There are many people that have little knowledge about kung fu and Asians. Kung Fu can expose millions of people (e.g., kids, parents, people who thought of fitness but didn't have the motivation, etc.) to the benefits of kung fu and Asians on a weekly basis, hopefully gaining respect for them.

Steve James wrote:Whether the show receives an audience may depend on scheduling. I agree that the anti-Asian hate sentiment in the news may draw more viewers. I can't speak for those who'd watch for that reason, though. One thing going for it is that it's on the CW, which has a younger audience.

No one brought up Asian hate will bring in more viewers. They said they hope the new Kung Fu series will help the Asian hate problem.

Steve James wrote:So, personally, I don't think we need a show to illustrate that Asians are good people with interesting lives. The people who don't believe it won't change their minds. I agree that a family show with an all-A may sian cast is warranted. I told you one I liked already. When Kung Fu came out in the 70s, few people knew anything about China, or Shaolin, or the history of the Chinese in the US. It had a tremendous effect --even though the main character wasn't Chinese. It should have been Bruce Lee, but the social effect was just as great.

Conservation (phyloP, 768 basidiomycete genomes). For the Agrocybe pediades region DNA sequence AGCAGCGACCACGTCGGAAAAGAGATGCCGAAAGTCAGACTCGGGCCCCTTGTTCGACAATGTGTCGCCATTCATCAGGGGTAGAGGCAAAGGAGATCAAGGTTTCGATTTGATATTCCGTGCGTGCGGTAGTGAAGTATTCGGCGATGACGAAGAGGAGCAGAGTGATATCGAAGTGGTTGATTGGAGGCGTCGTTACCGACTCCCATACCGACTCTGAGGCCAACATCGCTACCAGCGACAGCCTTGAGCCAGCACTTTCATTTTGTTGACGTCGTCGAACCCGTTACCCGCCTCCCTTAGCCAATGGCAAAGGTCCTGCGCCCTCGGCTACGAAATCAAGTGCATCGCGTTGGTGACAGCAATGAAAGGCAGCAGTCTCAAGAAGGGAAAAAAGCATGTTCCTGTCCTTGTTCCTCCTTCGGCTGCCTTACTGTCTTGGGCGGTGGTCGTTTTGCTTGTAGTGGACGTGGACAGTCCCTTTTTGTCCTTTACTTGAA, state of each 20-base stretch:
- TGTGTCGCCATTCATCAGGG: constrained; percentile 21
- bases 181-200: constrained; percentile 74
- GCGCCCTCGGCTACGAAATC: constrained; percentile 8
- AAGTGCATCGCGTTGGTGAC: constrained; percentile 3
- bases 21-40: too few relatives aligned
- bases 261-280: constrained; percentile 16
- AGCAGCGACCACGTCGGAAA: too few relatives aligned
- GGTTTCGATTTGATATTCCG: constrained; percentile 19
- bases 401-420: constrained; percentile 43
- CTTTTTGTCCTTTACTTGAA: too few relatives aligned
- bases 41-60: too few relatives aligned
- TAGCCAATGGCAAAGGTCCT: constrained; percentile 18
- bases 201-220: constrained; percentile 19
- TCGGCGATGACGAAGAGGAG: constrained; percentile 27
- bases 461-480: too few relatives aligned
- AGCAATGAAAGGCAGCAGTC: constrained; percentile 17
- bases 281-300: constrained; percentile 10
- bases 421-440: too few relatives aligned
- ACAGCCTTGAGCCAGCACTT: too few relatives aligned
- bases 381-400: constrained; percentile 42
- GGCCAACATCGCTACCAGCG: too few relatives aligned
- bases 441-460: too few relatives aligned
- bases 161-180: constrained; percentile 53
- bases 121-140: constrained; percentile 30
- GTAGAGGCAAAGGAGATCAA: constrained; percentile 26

Again, I'm not saying I don't like the show. I agree it's a good idea. But, I think the category "Asian" includes far more people than this show represents. If social change comes from shows, then we need a lot more representation. But, I don't think people change because of it. I think people who are open already will watch and think more about the plot than the ethnicity. Obviously, they'll see it. My point is that audience that is open will identify with the characters. For ex., I can identify with the father whose daughter doesn't want to listen. The young adults can identify with the Romeo and Juliet aspects. The more people who can identify with the characters and their problems, the more people will watch. Imo. I hope it works.

Just as Bruce Lee movies and the original Kung Fu brought popularity to kung fu and Asians, the hope is the new Kung Fu will also.
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Re: Kung Fu

Postby Trick on Sun Apr 11, 2021 11:15 pm

. even though the main character wasn't Chinese. It should have been Bruce Lee,
. What many don’t know, Li JunFan a.k.a Bruce Lee(artistic name?j on his mother’s side had a German/Swedish ancestry, but that was probably not enough to land him any great Hollywood lead roles...He supposedly tried for the original ‘Kung Fu” Kwai Chang Caine role but as we know the lead went to David Carradine, who actually might have been the better actor or perhaps had stronger Hollywood connections...?